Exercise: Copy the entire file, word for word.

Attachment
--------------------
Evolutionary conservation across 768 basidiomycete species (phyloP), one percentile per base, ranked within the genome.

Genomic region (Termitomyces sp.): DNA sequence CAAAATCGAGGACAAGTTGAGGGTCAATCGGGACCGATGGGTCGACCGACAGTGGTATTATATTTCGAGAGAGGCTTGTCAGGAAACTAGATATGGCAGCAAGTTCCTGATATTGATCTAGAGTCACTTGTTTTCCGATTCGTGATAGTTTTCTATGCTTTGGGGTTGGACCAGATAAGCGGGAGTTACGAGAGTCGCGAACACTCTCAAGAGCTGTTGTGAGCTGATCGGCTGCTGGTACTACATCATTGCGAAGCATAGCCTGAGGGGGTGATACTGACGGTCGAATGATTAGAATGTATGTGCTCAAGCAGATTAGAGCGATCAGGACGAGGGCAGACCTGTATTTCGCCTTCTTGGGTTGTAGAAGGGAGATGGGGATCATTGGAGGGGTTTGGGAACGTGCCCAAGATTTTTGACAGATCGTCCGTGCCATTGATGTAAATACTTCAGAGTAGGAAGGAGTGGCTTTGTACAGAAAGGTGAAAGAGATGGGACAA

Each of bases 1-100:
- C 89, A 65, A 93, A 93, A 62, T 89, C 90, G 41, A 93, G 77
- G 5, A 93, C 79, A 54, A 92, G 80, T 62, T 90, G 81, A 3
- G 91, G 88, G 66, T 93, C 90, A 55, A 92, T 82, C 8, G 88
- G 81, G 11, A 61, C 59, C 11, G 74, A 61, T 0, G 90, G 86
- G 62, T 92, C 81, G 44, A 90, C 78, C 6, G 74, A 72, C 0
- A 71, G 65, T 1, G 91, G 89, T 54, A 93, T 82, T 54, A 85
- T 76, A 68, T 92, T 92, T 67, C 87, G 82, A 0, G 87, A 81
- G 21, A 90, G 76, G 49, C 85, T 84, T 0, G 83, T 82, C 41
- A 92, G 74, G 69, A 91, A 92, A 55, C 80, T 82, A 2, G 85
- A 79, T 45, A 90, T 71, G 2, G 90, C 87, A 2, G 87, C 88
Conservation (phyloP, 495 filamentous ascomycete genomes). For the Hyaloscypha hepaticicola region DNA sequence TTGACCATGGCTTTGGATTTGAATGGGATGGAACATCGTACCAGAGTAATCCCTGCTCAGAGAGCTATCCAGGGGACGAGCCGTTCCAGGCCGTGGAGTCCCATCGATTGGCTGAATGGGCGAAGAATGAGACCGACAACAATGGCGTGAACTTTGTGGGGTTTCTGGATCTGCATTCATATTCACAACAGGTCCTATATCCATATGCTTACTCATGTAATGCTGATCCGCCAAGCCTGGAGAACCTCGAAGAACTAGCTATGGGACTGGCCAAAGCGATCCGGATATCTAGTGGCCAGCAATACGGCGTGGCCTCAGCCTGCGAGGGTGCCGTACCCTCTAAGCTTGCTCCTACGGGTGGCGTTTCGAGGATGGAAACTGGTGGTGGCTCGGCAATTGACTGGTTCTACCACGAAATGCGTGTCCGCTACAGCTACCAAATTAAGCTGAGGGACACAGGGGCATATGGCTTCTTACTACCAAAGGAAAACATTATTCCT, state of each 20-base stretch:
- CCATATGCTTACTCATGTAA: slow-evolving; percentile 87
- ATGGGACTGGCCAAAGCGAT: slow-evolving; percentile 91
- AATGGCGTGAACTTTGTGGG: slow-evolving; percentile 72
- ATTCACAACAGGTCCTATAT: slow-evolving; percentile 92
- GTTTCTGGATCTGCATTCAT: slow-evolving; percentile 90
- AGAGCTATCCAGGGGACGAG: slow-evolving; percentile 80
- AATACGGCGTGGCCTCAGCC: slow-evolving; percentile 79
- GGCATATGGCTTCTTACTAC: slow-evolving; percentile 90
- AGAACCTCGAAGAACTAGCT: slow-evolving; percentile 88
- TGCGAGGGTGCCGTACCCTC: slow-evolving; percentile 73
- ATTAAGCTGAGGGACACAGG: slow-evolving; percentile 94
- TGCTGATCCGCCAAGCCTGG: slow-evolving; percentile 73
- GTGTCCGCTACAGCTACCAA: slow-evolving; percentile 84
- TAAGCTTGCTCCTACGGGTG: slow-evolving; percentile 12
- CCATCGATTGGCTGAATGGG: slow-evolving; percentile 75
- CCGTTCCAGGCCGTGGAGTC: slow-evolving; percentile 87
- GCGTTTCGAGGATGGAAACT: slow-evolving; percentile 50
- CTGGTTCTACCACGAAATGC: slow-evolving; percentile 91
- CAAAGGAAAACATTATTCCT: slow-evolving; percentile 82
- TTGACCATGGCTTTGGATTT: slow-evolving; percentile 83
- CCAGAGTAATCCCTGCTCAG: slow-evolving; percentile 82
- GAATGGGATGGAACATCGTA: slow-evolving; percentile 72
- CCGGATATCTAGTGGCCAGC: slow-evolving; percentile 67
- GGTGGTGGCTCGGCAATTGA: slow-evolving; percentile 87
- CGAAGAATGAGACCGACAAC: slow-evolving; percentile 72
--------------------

Evolutionary conservation across 768 basidiomycete species (phyloP), one percentile per base, ranked within the genome.

Genomic region (Termitomyces sp.): DNA sequence CAAAATCGAGGACAAGTTGAGGGTCAATCGGGACCGATGGGTCGACCGACAGTGGTATTATATTTCGAGAGAGGCTTGTCAGGAAACTAGATATGGCAGCAAGTTCCTGATATTGATCTAGAGTCACTTGTTTTCCGATTCGTGATAGTTTTCTATGCTTTGGGGTTGGACCAGATAAGCGGGAGTTACGAGAGTCGCGAACACTCTCAAGAGCTGTTGTGAGCTGATCGGCTGCTGGTACTACATCATTGCGAAGCATAGCCTGAGGGGGTGATACTGACGGTCGAATGATTAGAATGTATGTGCTCAAGCAGATTAGAGCGATCAGGACGAGGGCAGACCTGTATTTCGCCTTCTTGGGTTGTAGAAGGGAGATGGGGATCATTGGAGGGGTTTGGGAACGTGCCCAAGATTTTTGACAGATCGTCCGTGCCATTGATGTAAATACTTCAGAGTAGGAAGGAGTGGCTTTGTACAGAAAGGTGAAAGAGATGGGACAA

Each of bases 1-100:
- C 89, A 65, A 93, A 93, A 62, T 89, C 90, G 41, A 93, G 77
- G 5, A 93, C 79, A 54, A 92, G 80, T 62, T 90, G 81, A 3
- G 91, G 88, G 66, T 93, C 90, A 55, A 92, T 82, C 8, G 88
- G 81, G 11, A 61, C 59, C 11, G 74, A 61, T 0, G 90, G 86
- G 62, T 92, C 81, G 44, A 90, C 78, C 6, G 74, A 72, C 0
- A 71, G 65, T 1, G 91, G 89, T 54, A 93, T 82, T 54, A 85
- T 76, A 68, T 92, T 92, T 67, C 87, G 82, A 0, G 87, A 81
- G 21, A 90, G 76, G 49, C 85, T 84, T 0, G 83, T 82, C 41
- A 92, G 74, G 69, A 91, A 92, A 55, C 80, T 82, A 2, G 85
- A 79, T 45, A 90, T 71, G 2, G 90, C 87, A 2, G 87, C 88
Conservation (phyloP, 495 filamentous ascomycete genomes). For the Hyaloscypha hepaticicola region DNA sequence TTGACCATGGCTTTGGATTTGAATGGGATGGAACATCGTACCAGAGTAATCCCTGCTCAGAGAGCTATCCAGGGGACGAGCCGTTCCAGGCCGTGGAGTCCCATCGATTGGCTGAATGGGCGAAGAATGAGACCGACAACAATGGCGTGAACTTTGTGGGGTTTCTGGATCTGCATTCATATTCACAACAGGTCCTATATCCATATGCTTACTCATGTAATGCTGATCCGCCAAGCCTGGAGAACCTCGAAGAACTAGCTATGGGACTGGCCAAAGCGATCCGGATATCTAGTGGCCAGCAATACGGCGTGGCCTCAGCCTGCGAGGGTGCCGTACCCTCTAAGCTTGCTCCTACGGGTGGCGTTTCGAGGATGGAAACTGGTGGTGGCTCGGCAATTGACTGGTTCTACCACGAAATGCGTGTCCGCTACAGCTACCAAATTAAGCTGAGGGACACAGGGGCATATGGCTTCTTACTACCAAAGGAAAACATTATTCCT, state of each 20-base stretch:
- CCATATGCTTACTCATGTAA: slow-evolving; percentile 87
- ATGGGACTGGCCAAAGCGAT: slow-evolving; percentile 91
- AATGGCGTGAACTTTGTGGG: slow-evolving; percentile 72
- ATTCACAACAGGTCCTATAT: slow-evolving; percentile 92
- GTTTCTGGATCTGCATTCAT: slow-evolving; percentile 90
- AGAGCTATCCAGGGGACGAG: slow-evolving; percentile 80
- AATACGGCGTGGCCTCAGCC: slow-evolving; percentile 79
- GGCATATGGCTTCTTACTAC: slow-evolving; percentile 90
- AGAACCTCGAAGAACTAGCT: slow-evolving; percentile 88
- TGCGAGGGTGCCGTACCCTC: slow-evolving; percentile 73
- ATTAAGCTGAGGGACACAGG: slow-evolving; percentile 94
- TGCTGATCCGCCAAGCCTGG: slow-evolving; percentile 73
- GTGTCCGCTACAGCTACCAA: slow-evolving; percentile 84
- TAAGCTTGCTCCTACGGGTG: slow-evolving; percentile 12
- CCATCGATTGGCTGAATGGG: slow-evolving; percentile 75
- CCGTTCCAGGCCGTGGAGTC: slow-evolving; percentile 87
- GCGTTTCGAGGATGGAAACT: slow-evolving; percentile 50
- CTGGTTCTACCACGAAATGC: slow-evolving; percentile 91
- CAAAGGAAAACATTATTCCT: slow-evolving; percentile 82
- TTGACCATGGCTTTGGATTT: slow-evolving; percentile 83
- CCAGAGTAATCCCTGCTCAG: slow-evolving; percentile 82
- GAATGGGATGGAACATCGTA: slow-evolving; percentile 72
- CCGGATATCTAGTGGCCAGC: slow-evolving; percentile 67
- GGTGGTGGCTCGGCAATTGA: slow-evolving; percentile 87
- CGAAGAATGAGACCGACAAC: slow-evolving; percentile 72